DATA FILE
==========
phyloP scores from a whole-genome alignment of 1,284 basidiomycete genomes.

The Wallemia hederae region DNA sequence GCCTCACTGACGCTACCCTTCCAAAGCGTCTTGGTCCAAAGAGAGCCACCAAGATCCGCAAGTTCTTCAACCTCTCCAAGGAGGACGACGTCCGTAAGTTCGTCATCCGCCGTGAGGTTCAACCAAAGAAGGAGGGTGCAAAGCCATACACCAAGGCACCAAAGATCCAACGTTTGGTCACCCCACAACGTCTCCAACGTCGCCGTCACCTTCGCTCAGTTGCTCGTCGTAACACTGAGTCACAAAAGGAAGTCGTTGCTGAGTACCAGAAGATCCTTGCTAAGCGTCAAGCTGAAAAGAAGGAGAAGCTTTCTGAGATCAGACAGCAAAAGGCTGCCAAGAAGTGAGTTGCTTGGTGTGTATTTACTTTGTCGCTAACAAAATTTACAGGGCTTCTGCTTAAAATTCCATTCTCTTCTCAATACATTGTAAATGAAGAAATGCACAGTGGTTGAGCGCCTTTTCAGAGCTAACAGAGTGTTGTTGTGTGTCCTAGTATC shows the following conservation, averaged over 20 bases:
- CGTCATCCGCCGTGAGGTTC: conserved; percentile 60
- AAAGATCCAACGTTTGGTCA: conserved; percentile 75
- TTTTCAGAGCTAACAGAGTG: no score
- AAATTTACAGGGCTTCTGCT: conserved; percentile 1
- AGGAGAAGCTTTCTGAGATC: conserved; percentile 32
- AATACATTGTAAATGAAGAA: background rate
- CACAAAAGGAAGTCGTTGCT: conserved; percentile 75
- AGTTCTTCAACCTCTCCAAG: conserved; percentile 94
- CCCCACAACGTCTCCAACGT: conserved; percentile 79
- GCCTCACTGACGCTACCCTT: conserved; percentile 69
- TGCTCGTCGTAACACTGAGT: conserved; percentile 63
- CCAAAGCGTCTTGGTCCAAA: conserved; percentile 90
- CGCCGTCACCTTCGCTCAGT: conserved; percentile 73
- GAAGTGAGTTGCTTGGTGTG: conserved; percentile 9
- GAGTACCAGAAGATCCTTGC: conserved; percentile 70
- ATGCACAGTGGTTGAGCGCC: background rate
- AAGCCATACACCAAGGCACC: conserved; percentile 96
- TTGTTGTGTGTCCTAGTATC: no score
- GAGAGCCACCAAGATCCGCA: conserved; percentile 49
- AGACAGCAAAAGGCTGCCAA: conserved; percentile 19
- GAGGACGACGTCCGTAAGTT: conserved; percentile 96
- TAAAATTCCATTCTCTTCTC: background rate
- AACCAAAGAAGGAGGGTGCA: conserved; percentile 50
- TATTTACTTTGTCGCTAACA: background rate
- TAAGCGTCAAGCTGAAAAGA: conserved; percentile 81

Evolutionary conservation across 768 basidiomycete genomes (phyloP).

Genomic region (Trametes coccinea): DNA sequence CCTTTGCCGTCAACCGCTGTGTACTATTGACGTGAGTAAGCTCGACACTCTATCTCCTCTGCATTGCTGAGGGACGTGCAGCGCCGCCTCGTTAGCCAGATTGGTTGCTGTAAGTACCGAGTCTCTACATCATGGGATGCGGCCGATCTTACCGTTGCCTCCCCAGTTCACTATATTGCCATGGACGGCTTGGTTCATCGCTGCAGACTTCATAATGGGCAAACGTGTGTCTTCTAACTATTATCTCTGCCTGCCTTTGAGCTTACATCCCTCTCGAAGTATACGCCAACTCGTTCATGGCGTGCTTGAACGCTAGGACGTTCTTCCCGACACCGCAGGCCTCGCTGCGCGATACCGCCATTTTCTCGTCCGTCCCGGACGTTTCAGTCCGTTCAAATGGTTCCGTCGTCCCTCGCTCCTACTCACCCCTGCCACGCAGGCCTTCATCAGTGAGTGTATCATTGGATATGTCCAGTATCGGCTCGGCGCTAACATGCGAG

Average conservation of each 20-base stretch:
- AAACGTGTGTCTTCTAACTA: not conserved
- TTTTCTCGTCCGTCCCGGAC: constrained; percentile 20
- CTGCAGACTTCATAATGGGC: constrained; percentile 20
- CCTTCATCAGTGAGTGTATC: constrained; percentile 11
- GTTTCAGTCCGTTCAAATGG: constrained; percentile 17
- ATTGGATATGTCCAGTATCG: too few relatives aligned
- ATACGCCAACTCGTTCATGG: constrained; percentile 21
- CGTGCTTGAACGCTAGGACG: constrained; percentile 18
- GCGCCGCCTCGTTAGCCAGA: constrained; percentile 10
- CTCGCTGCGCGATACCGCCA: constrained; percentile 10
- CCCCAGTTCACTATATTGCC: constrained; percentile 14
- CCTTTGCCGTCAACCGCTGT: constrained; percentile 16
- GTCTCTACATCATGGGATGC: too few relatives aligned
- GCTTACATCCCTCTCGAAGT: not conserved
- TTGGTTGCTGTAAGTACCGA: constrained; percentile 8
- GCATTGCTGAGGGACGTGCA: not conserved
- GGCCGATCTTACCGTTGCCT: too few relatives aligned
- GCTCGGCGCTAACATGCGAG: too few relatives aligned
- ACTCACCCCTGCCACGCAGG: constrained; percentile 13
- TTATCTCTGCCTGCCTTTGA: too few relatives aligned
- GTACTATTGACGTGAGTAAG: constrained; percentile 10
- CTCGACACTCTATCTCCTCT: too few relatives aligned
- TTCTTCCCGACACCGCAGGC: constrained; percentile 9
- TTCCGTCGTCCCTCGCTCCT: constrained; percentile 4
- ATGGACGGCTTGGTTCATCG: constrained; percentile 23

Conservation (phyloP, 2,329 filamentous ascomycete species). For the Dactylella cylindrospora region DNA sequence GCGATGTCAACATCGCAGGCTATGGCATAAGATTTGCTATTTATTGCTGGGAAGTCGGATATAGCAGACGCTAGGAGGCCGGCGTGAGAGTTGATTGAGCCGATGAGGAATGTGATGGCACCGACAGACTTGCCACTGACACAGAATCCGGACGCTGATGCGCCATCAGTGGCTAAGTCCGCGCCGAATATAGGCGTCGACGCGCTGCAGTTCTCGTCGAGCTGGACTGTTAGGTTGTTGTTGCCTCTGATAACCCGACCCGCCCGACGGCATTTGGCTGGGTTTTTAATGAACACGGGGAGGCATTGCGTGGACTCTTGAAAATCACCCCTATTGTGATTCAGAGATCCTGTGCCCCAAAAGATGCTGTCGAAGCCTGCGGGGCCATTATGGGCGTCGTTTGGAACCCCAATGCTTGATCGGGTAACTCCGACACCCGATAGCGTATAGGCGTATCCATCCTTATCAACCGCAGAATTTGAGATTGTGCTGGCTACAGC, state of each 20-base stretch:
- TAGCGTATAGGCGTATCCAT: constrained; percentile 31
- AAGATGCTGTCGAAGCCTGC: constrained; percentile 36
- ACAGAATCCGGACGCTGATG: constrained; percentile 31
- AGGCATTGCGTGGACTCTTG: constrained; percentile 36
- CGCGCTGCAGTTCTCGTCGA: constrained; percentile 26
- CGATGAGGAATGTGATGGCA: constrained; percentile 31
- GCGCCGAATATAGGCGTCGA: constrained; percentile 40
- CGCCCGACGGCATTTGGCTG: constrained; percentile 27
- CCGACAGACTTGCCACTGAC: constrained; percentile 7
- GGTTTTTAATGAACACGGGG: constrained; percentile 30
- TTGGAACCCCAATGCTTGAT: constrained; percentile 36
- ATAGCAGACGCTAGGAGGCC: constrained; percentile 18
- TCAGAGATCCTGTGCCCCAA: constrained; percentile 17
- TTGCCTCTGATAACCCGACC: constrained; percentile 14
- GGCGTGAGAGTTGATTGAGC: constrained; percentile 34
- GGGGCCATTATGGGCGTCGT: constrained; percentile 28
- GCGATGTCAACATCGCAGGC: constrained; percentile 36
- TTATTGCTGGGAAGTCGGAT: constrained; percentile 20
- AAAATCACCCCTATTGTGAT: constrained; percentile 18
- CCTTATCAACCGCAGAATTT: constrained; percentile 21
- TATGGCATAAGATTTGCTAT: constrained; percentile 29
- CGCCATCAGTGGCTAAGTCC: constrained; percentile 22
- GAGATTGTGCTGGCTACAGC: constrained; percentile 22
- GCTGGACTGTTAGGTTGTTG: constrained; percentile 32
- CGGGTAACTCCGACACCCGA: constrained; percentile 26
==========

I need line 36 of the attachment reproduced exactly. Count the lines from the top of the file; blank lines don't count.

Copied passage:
- ATTGGATATGTCCAGTATCG: too few relatives aligned